Nevertheless, for Grahame, reliving those incandescent two years through fiction would not do. He had to have actuality. Besides, he wanted his son to experience the same joys and come to savour them. While succeeding in his career at the Bank of England, Grahame pined for a return to Berkshire. When promotion to high office in the firm made him prosperous, he returned to Cookham and purchased a house, the improving railways making the daily commute into London a workable proposition.

Unfortunately, he had not reckoned on the Berkshire mud. Cookham was distant from the rail line and getting to and from the station along unpaved roads in the English rain proved a challenge. The heavy local soil even made country walks awkward and life in such an out of the way village offered few diversions. His performance at work declined so badly, the bank directors dismissed him. Being an adult in rustic Berkshire with the responsibilities of a wife and child – and a London job to get to – was nothing like being there as a light-footed carefree boy. The longed for return to the bucolic Berkshire paradise became an ordeal.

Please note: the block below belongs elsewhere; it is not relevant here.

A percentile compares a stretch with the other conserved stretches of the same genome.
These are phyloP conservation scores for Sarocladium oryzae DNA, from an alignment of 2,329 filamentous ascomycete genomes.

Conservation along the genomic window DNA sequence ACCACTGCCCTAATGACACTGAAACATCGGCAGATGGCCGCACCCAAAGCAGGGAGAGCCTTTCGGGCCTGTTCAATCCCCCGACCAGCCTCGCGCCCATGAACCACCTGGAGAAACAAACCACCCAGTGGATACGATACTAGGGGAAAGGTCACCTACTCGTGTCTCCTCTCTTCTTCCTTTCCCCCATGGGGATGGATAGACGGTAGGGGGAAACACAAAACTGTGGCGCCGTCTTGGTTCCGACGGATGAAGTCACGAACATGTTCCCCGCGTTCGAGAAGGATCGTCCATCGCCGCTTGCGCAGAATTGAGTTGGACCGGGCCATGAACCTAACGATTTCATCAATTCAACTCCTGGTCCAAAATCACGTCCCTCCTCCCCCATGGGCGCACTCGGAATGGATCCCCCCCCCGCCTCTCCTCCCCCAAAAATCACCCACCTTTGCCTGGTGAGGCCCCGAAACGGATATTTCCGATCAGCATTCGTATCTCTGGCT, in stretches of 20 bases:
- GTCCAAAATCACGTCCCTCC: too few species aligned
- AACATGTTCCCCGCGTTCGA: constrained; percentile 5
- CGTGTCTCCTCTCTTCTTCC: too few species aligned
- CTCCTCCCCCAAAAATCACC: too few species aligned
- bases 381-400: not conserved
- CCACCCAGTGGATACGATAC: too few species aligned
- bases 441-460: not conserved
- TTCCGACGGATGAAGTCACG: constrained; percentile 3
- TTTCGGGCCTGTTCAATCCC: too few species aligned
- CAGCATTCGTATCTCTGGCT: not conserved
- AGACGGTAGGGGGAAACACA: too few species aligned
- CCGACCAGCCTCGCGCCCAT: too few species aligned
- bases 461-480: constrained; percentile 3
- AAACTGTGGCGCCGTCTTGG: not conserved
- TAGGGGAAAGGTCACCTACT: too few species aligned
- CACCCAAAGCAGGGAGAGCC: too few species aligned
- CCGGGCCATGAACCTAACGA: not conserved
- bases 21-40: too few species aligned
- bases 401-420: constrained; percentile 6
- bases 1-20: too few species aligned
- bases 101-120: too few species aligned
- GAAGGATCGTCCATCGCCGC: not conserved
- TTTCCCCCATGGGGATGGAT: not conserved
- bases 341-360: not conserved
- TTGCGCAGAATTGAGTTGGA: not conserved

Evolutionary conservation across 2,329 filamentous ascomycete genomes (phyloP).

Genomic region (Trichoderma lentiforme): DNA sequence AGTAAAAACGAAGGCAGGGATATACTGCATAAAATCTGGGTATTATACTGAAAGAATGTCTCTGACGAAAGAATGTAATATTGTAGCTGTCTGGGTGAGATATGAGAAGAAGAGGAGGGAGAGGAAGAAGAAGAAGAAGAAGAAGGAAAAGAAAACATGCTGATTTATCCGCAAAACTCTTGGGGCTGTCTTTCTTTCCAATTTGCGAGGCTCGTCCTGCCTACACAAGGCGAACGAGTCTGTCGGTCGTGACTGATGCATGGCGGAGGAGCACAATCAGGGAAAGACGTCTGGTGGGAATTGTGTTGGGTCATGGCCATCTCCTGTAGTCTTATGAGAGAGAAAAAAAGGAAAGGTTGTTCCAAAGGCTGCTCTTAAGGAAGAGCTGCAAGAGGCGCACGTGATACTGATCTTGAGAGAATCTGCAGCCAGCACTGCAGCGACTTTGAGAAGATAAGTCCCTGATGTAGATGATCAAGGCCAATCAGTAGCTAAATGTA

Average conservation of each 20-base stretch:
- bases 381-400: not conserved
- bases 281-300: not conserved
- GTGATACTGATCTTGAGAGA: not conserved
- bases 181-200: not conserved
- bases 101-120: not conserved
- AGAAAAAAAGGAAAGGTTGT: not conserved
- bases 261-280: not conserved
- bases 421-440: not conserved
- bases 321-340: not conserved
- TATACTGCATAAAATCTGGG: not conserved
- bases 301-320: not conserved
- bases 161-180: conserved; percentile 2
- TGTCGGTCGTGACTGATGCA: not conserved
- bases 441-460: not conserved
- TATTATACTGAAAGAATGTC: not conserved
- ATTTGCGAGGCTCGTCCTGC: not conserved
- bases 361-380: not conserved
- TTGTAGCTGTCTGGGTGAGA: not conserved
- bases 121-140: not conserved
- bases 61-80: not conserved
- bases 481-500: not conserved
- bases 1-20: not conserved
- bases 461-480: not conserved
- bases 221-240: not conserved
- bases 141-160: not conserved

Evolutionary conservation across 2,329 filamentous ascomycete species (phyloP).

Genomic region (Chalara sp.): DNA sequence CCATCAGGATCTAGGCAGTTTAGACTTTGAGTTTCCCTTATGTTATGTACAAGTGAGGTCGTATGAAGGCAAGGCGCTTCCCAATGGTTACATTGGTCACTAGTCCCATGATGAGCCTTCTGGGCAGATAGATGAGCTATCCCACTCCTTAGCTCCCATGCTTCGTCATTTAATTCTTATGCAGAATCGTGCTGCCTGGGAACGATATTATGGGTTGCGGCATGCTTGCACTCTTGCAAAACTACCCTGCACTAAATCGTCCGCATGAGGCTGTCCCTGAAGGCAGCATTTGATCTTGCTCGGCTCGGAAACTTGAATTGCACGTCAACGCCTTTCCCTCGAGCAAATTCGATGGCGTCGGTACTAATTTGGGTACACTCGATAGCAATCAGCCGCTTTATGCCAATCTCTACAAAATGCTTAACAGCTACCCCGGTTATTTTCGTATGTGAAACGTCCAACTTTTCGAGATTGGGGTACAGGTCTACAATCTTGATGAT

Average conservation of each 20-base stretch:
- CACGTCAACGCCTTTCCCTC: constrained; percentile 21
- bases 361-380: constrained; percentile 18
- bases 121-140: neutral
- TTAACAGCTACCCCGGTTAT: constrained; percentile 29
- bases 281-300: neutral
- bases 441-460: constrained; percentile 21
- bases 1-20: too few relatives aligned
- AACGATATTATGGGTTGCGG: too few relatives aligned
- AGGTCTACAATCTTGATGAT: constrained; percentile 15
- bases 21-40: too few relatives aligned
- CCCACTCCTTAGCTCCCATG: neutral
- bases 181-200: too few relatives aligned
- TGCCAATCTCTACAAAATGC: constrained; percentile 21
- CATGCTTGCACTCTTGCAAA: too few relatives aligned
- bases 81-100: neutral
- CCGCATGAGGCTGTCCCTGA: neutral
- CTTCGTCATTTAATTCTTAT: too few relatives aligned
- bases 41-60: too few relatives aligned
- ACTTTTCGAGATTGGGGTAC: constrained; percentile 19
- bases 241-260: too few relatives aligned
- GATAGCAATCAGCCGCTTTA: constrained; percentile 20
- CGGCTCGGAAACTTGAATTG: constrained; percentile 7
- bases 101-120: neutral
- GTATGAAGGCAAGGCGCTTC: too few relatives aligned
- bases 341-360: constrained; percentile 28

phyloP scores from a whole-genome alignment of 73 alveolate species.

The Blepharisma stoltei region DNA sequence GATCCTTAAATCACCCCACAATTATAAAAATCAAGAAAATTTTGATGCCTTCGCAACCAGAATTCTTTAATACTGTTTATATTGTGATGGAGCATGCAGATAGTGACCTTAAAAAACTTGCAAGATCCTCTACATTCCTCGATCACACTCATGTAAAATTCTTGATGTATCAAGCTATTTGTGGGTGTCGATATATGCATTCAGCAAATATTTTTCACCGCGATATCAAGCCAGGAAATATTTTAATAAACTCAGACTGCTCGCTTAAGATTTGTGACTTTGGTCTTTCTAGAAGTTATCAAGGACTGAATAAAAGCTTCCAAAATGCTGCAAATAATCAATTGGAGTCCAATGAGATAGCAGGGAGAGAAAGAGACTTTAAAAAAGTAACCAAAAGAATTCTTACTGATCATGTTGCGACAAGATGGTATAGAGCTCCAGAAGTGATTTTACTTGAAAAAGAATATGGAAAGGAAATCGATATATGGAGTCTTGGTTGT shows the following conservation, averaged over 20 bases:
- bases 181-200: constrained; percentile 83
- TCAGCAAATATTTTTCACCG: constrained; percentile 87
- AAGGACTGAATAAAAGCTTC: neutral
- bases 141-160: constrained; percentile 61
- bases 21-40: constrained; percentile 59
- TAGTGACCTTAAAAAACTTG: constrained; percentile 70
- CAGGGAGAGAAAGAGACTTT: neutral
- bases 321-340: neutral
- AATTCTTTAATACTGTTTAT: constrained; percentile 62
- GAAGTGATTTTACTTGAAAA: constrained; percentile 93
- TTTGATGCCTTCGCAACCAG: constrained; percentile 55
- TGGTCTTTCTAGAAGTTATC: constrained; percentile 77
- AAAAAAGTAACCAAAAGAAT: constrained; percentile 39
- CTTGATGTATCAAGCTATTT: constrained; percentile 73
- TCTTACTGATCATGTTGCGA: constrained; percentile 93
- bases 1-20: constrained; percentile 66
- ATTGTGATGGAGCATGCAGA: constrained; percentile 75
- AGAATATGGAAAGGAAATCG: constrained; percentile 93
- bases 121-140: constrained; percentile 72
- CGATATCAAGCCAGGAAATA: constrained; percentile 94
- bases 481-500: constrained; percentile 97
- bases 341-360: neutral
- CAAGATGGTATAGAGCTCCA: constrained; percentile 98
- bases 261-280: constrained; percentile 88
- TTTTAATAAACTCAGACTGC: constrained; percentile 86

With the exhausting commuter grind eating into his time, Graham’s sole writing accomplishment of this period in his life was the penning of The Wind in the Willows, the book based on tales he told his little son, “Mouse.”

The depressing stint in Berkshire finally freed Grahame of the enchantment tag associated with living there. The sour experience dispersed the magical feeling tone linked with his two childhood years at Granny Ingles’ old house. After selling their large impractical farmhouse, he and his wife resettled in a more-populous tourist-oriented town on the Thames and began spending much of their time happily travelling in warm sunny Italy.